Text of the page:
• It works! Seriously, if you follow the diet to the letter it is foolproof and that has to be the biggest positive about it.

The Cons

  • It’s boring. Although with Exante Diet there are quite a variety of products, in my experience, you will find a few that you like and stick with those. If you have a lot of weight to lose you will need to follow the diet for a while and lack of ‘proper’ food can get boring after a while.
  • It doesn’t really encourage you to change your eating habits in the long term and so there is a danger that you will put the weight back on when you return to conventional food. A programme such as Lighter Life (which I also have experience of) includes counselling sessions which aim to help you work out why you have put on weight in the first place and help you to keep it off in future. There is no such support from Exante Diet.
  • I found most of the ready meals rather unpalatable! They all smell quite nice, and the first few fork fulls are OK but then they just…aren’t very pleasant. I think it’s the texture more than the taste – all the ready meals are made with soya protein and it just feels a bit spongey in your mouth. The spaghetti bolognese was OK and the mushroom risotto looked worse than in tasted but I really didn’t like the curry and ended up not eating it. The red berry bar had to be the worst of everything I tried though. I actually ended up throwing some of it away!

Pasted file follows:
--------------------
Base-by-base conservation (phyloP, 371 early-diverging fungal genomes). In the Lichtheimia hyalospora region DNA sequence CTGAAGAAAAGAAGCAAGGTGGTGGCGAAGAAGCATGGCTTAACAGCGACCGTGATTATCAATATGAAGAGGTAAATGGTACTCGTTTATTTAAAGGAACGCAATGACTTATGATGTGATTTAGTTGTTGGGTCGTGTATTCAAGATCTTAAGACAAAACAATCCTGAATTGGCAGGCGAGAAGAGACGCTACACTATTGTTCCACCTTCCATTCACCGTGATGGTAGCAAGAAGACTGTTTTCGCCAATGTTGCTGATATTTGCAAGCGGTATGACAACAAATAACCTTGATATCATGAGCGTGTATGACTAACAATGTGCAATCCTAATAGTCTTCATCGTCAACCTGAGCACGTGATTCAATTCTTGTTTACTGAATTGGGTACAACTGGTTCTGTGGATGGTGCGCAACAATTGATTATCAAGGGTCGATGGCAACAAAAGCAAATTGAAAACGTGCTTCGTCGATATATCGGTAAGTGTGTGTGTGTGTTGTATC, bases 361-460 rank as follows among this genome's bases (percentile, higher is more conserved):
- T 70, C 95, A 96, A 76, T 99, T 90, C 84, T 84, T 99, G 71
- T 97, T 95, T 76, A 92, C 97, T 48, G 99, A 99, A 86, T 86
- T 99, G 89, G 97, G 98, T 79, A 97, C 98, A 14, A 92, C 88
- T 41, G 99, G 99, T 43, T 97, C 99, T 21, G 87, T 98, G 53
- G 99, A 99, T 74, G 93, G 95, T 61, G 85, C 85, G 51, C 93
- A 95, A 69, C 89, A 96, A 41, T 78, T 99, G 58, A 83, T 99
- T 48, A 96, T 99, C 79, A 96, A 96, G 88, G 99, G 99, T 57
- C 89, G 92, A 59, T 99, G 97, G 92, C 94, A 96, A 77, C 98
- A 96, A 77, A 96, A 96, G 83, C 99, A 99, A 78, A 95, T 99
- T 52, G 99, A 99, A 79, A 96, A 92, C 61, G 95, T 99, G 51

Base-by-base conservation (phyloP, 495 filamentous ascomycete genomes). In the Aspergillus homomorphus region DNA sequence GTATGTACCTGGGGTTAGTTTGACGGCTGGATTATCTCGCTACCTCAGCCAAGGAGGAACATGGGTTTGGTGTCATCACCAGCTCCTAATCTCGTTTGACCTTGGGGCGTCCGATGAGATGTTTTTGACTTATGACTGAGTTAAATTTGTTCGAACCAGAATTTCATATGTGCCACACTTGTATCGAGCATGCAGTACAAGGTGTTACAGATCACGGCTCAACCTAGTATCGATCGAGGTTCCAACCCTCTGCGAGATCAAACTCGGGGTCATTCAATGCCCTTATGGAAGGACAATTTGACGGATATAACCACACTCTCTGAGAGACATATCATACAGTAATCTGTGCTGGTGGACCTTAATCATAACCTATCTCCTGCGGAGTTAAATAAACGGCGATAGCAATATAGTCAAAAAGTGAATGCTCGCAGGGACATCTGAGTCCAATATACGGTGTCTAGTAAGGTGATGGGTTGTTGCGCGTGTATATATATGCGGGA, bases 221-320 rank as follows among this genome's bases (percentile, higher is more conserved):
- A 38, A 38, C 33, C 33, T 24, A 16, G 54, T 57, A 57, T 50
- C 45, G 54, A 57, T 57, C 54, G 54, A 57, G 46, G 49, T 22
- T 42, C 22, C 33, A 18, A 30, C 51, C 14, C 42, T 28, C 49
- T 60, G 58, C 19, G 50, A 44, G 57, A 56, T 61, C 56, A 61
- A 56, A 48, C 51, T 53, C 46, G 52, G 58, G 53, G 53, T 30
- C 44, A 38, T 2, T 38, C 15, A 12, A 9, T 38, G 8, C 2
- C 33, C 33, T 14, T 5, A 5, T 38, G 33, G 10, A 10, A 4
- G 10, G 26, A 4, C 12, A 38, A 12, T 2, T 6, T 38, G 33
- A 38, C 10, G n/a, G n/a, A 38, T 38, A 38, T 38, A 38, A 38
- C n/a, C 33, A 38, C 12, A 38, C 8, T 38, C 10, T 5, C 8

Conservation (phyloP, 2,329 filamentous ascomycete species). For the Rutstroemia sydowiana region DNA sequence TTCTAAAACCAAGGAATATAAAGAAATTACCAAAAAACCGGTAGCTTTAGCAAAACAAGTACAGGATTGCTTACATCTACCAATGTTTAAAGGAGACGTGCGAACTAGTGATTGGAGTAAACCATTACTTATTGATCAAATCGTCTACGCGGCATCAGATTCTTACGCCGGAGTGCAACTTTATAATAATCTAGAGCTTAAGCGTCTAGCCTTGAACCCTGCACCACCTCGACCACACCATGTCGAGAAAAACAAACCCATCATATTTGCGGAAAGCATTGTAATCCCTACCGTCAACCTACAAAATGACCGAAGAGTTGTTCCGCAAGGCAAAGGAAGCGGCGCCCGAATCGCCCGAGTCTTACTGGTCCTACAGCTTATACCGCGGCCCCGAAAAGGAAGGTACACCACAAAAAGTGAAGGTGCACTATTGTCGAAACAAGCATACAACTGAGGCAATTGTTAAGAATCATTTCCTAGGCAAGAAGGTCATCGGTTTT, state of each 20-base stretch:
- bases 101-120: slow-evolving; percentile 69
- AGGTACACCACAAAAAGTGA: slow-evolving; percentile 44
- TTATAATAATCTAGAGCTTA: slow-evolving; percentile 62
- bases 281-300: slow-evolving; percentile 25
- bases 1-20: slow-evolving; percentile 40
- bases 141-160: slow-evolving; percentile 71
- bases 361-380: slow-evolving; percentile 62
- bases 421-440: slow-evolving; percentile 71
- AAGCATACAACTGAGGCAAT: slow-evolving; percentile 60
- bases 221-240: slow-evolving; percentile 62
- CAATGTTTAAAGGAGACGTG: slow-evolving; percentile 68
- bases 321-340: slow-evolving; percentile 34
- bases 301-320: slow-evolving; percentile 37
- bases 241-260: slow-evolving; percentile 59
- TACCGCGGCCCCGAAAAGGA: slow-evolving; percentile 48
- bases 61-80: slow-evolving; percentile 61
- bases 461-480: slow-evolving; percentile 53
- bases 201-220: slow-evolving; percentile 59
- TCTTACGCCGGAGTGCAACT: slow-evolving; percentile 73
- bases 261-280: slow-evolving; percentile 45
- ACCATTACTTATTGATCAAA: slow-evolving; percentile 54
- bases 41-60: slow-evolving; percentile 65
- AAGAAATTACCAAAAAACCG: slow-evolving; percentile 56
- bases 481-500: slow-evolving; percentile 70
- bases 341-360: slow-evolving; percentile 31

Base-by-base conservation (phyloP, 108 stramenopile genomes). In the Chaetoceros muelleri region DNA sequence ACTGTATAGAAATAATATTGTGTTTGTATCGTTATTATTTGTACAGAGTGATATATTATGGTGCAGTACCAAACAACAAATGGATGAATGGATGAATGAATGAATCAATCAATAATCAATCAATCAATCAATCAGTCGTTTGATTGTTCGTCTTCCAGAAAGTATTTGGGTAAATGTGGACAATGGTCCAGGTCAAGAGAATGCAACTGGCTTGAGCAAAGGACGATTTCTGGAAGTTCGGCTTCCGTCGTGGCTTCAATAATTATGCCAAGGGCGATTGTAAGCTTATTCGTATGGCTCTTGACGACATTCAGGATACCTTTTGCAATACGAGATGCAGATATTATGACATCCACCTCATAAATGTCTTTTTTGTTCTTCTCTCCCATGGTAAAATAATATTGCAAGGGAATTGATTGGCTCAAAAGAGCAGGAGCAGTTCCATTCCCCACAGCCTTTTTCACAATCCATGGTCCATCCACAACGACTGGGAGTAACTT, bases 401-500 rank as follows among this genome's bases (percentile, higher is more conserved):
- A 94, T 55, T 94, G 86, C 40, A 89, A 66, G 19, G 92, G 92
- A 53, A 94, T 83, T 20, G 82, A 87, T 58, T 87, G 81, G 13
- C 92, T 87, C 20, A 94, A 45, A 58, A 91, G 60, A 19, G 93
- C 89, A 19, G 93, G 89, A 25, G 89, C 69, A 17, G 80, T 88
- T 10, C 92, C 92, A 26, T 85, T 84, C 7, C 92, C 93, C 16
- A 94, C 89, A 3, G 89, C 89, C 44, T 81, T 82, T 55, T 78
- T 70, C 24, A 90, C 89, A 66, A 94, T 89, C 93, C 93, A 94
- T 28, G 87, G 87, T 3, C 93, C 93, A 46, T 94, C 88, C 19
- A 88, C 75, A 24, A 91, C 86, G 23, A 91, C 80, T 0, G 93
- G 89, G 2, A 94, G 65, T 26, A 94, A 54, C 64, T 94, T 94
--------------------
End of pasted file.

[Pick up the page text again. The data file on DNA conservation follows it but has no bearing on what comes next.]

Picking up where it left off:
The Verdict

If you just want to follow a meal replacement diet and don’t want to attend weekly weigh ins or group sessions then it seems to me that Exante Diet is as good a choice as any. Personally, I didn’t like some of the products, but I’ve read opinions of others on the Exante forum saying they like them so maybe it’s just down to individual taste. I did like the shakes, and if I was choosing this sort of diet in the longer term I would stick with shakes anyway. I find it easier to avoid food altogether on this kind of diet rather than eat something vaguely reminiscent of a ‘proper’ meal but nowhere near as nice!

Despite any reservations I had about the diet, most importantly I lost weight. So lastly, here are the all important figures, I’ll let them speak for themselves…

BeforeAfterLoss

Weight 13st 2.4lb 12st 10.4lb 6lb
Waist 34.5 inches 33 inches 1.5 inches
Hips 43 inches 42 inches 1 inch
Bust 40 inches 39.5 inches 0.5 inch

 

March 2016

Since writing this review Exante now have lots more products and different plans available. I recently tried the Complete 5:2 Diet Plan for two weeks and you can read about it here.

 

**Disclaimer: I was sent one week’s supply of Exante diet products in order to write this review. However, all opinions are my own.

**This post contains an affiliate link – I will receive a small commission on any purchases you make after clicking on this link but you will not be charged any more.

 

First food (The Ordinary Moments #10)

I’m linking up with Katie at Mummy Daddy Me again this week for some more ‘Ordinary Moments’.

At Christmas we gave Toby his first food to play with. He has eaten a few things since then but he doesn’t really seem that interested at the moment. Still, I’m trying to give him the opportunity to eat at least once a day and this week he tried porridge for the first time!

Baby eating porridge - first food

I wasn’t sure if he had actually eaten any or not, he seemed to spit most of it out. That was until the next day’s nappy – then I was sure he had definitely eaten some! And I will leave you with that image….it is after all a very ordinary moment for all parents of young children!

mummy daddy me